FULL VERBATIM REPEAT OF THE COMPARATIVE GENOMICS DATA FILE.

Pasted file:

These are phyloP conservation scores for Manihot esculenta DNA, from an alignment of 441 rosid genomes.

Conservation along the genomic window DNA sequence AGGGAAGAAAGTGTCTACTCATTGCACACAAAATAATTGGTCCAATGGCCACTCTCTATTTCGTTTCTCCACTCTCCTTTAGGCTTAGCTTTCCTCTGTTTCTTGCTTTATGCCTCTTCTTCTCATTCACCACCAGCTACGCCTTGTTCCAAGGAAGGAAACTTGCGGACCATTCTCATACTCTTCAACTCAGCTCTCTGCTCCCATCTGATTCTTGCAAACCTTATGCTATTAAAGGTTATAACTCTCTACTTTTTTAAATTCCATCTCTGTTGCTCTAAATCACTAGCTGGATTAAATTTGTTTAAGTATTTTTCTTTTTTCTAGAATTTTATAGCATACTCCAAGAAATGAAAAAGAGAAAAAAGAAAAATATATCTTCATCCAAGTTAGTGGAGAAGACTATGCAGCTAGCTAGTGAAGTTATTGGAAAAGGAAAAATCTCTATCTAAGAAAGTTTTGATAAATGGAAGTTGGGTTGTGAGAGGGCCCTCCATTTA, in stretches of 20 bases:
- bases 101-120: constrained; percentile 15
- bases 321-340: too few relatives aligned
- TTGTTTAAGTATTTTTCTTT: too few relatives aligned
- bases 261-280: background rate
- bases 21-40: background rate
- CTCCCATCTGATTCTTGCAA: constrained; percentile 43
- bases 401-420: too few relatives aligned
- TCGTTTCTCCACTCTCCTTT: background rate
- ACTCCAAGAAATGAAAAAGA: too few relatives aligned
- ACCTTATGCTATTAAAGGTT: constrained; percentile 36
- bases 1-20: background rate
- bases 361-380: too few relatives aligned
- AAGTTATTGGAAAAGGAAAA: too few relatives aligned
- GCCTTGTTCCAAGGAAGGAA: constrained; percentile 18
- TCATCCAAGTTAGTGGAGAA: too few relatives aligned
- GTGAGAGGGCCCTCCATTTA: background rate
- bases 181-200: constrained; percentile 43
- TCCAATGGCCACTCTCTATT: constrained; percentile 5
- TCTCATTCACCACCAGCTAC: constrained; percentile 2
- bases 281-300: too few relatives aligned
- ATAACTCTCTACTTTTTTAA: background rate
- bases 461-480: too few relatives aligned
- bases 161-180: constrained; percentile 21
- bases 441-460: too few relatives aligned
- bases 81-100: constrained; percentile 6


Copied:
These are phyloP conservation scores for Manihot esculenta DNA, from an alignment of 441 rosid genomes.

Conservation along the genomic window DNA sequence AGGGAAGAAAGTGTCTACTCATTGCACACAAAATAATTGGTCCAATGGCCACTCTCTATTTCGTTTCTCCACTCTCCTTTAGGCTTAGCTTTCCTCTGTTTCTTGCTTTATGCCTCTTCTTCTCATTCACCACCAGCTACGCCTTGTTCCAAGGAAGGAAACTTGCGGACCATTCTCATACTCTTCAACTCAGCTCTCTGCTCCCATCTGATTCTTGCAAACCTTATGCTATTAAAGGTTATAACTCTCTACTTTTTTAAATTCCATCTCTGTTGCTCTAAATCACTAGCTGGATTAAATTTGTTTAAGTATTTTTCTTTTTTCTAGAATTTTATAGCATACTCCAAGAAATGAAAAAGAGAAAAAAGAAAAATATATCTTCATCCAAGTTAGTGGAGAAGACTATGCAGCTAGCTAGTGAAGTTATTGGAAAAGGAAAAATCTCTATCTAAGAAAGTTTTGATAAATGGAAGTTGGGTTGTGAGAGGGCCCTCCATTTA, in stretches of 20 bases:
- bases 101-120: constrained; percentile 15
- bases 321-340: too few relatives aligned
- TTGTTTAAGTATTTTTCTTT: too few relatives aligned
- bases 261-280: background rate
- bases 21-40: background rate
- CTCCCATCTGATTCTTGCAA: constrained; percentile 43
- bases 401-420: too few relatives aligned
- TCGTTTCTCCACTCTCCTTT: background rate
- ACTCCAAGAAATGAAAAAGA: too few relatives aligned
- ACCTTATGCTATTAAAGGTT: constrained; percentile 36
- bases 1-20: background rate
- bases 361-380: too few relatives aligned
- AAGTTATTGGAAAAGGAAAA: too few relatives aligned
- GCCTTGTTCCAAGGAAGGAA: constrained; percentile 18
- TCATCCAAGTTAGTGGAGAA: too few relatives aligned
- GTGAGAGGGCCCTCCATTTA: background rate
- bases 181-200: constrained; percentile 43
- TCCAATGGCCACTCTCTATT: constrained; percentile 5
- TCTCATTCACCACCAGCTAC: constrained; percentile 2
- bases 281-300: too few relatives aligned
- ATAACTCTCTACTTTTTTAA: background rate
- bases 461-480: too few relatives aligned
- bases 161-180: constrained; percentile 21
- bases 441-460: too few relatives aligned
- bases 81-100: constrained; percentile 6